DDoS Downfall: How the IoT is Becoming the Internet of Very Bad Things
Internet of Things (IoT) devices like smart watches, smart thermometers, smart fridges and smart anything are undeniably cool and incredibly useful. This age of connectivity is the age of possibility, and millions of people all over the world are taking advantage of the wonderful benefits these devices have to offer.
There’s a different kind of people taking a different kind of advantage of all these connected devices, however, and with the exploding popularity of IoT devices, these people have a lot of power literally at their fingertips. The result of all this easily accessible power? The biggest DDoS attacks the world has ever seen.
Distributed denial of service or DDoS attacks are a type of cyberattack that seek to overwhelm the network resources or bandwidth of a target website or other online service. These attacks do so by harnessing the power of a botnet, a grouping of internet-connected devices that enables the attacker to direct massive amounts of malicious traffic at the target.
When a DDoS attack is successful, the result is a website that is either bumped offline or slowed down so much that it can’t be used. Thanks to the accessibility of DDoS for hire services, distributed denial of service attacks were already a growing problem since the average person with no special computer skills can now aim an attack at any site for a nominal fee, making almost every website and business on the internet a potential target. Thanks to the IoT, the DDoS threat is looming considerably larger.
Bigger and badder botnets
For a device to be included in a botnet, it needs to be infected with malware that allows it to be remotely controlled. In the past these devices were generally computers because they were by far the most common form of internet-connected device. However, security for computers has gotten better and people have become increasingly focused on securing them, making it harder for cyberattackers to take over.
If computers were still the most common form of internet-connected device, this would be good news, but in 2016 the number of devices in the IoT was estimated at 6.4 billion. Unfortunately, these devices tend to be so weakly secured attackers have to do little more than put in default usernames and passwords to take control. As a result, IoT-powered botnets are weighing in with hundreds of thousands of infected devices, giving attackers unprecedented amounts of malicious traffic to play with.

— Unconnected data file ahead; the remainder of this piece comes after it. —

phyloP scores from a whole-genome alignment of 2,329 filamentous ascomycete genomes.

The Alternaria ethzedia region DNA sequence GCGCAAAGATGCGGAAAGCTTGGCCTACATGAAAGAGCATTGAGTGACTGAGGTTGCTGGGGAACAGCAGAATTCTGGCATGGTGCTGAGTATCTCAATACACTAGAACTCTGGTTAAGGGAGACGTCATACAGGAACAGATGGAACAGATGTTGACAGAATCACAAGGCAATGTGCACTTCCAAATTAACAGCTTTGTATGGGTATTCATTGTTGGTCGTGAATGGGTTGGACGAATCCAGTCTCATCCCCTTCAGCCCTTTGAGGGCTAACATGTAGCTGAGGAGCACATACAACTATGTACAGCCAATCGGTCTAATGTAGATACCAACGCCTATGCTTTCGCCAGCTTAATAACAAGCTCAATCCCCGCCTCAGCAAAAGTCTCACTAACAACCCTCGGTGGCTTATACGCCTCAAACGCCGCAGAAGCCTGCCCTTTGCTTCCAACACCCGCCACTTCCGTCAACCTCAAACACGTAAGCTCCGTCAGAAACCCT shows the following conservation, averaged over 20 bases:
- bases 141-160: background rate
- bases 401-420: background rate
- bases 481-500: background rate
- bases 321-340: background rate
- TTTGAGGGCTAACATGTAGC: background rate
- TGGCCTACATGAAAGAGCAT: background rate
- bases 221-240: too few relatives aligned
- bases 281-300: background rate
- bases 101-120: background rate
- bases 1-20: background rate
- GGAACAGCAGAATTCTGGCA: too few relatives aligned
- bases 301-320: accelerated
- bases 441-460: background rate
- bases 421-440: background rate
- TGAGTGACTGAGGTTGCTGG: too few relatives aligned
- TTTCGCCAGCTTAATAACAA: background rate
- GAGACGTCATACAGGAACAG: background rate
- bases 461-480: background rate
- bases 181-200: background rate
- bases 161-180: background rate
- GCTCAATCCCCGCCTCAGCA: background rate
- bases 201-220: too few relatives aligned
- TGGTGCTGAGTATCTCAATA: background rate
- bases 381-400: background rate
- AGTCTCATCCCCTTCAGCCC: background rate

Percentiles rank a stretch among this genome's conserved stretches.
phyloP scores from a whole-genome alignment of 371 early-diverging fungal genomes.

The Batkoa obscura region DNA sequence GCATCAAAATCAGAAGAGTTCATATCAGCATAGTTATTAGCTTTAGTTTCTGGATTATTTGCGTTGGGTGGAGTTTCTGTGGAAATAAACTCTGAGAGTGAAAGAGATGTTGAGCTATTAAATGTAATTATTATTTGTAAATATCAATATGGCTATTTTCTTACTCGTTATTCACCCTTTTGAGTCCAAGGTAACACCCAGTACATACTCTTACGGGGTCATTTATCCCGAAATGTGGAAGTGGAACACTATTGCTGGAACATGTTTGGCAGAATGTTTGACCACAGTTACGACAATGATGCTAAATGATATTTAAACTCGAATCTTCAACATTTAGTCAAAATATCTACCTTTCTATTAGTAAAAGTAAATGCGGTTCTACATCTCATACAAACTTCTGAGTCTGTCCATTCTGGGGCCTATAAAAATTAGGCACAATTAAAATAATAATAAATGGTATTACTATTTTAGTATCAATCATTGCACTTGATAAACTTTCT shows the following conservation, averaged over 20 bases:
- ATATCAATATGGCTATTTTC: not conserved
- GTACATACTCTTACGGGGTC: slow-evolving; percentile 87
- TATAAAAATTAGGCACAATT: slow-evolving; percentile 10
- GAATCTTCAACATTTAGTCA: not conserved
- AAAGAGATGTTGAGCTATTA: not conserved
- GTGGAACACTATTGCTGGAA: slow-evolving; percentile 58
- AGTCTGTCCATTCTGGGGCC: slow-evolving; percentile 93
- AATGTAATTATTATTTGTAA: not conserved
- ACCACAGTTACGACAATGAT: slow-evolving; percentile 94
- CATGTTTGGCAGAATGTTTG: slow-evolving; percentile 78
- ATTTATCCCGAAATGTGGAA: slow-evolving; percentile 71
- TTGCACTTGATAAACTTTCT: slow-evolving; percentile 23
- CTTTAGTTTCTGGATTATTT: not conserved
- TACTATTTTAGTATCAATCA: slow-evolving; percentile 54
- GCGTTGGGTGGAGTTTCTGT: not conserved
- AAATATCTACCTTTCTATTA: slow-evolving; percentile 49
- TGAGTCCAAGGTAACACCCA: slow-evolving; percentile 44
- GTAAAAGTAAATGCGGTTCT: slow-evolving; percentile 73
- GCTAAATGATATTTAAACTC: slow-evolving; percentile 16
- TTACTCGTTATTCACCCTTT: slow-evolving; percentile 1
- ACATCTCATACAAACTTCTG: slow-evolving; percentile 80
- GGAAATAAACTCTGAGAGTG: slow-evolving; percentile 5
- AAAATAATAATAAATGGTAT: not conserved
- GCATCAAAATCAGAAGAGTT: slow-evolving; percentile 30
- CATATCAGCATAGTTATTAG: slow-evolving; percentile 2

In its relatively short life, the Mirai IoT botnet has already achieved internet infamy with its record-breaking distributed denial of service attacks. The first high-profile victim was famed security blogger Brian Krebs, whose website went down in the face of a 620 Gbps attack. Following that, French web hosting provider OVH got rocked by a 1 Tbps attack, then DNS provider Dyn got walloped by a 1.2 Tbps attack, resulting in the internet essentially coming to a screeching halt when sites like Netflix, PayPal and Twitter went down as a result. All three attacks were once the biggest in the history of the internet. The Dyn attack is still number one.
The Mirai source code is publicly available, which means cyberattackers are free to use it to assemble their own massive botnets, which means Mirai variants are causing big problems all over the internet. In December, one such variant infected Deutsche Telekom routers, affecting over 900,000 customers. While most Mirai-based attacks are network-layer, another variant recently took aim at an American college with a 54-hour application-layer attack that peaked at over 37,000 requests per second.
Two types of threats and two security considerations
The threat presented by the Mirai malware, as well as any malware that targets IoT devices, is two-fold. First is the threat to websites and online service coming from these bloated botnets and the record-smashing DDoS attacks that cause an immediate loss of revenue while the site or service is unavailable, as well as a long-term loss of revenue stemming from the eroded trust and loyalty experienced by users. The solution for this is professional DDoS mitigation that protects against both network and application layer attacks.
The second threat presented is to every person or company that has at least one IoT device. If a device can be easily hijacked for inclusion in a botnet, it can be just as easily hijacked for other malicious purposes. Considering how much sensitive and financial data may be available through these devices as well as how many gather photo, video and audio imaging, this is a truly frightening prospect.
To check if any of the devices on your network are either already infected by the Mirai malware or vulnerable to it, you can use the Mirai scanner provided by DDoS protection provider Incapsula. Regardless of the results of the scanner, you should take the time to log in to every IoT device you own and change the default username and password to something that is hard to guess. After all, the only person who should get to benefit from an IoT device should be the person who owns it.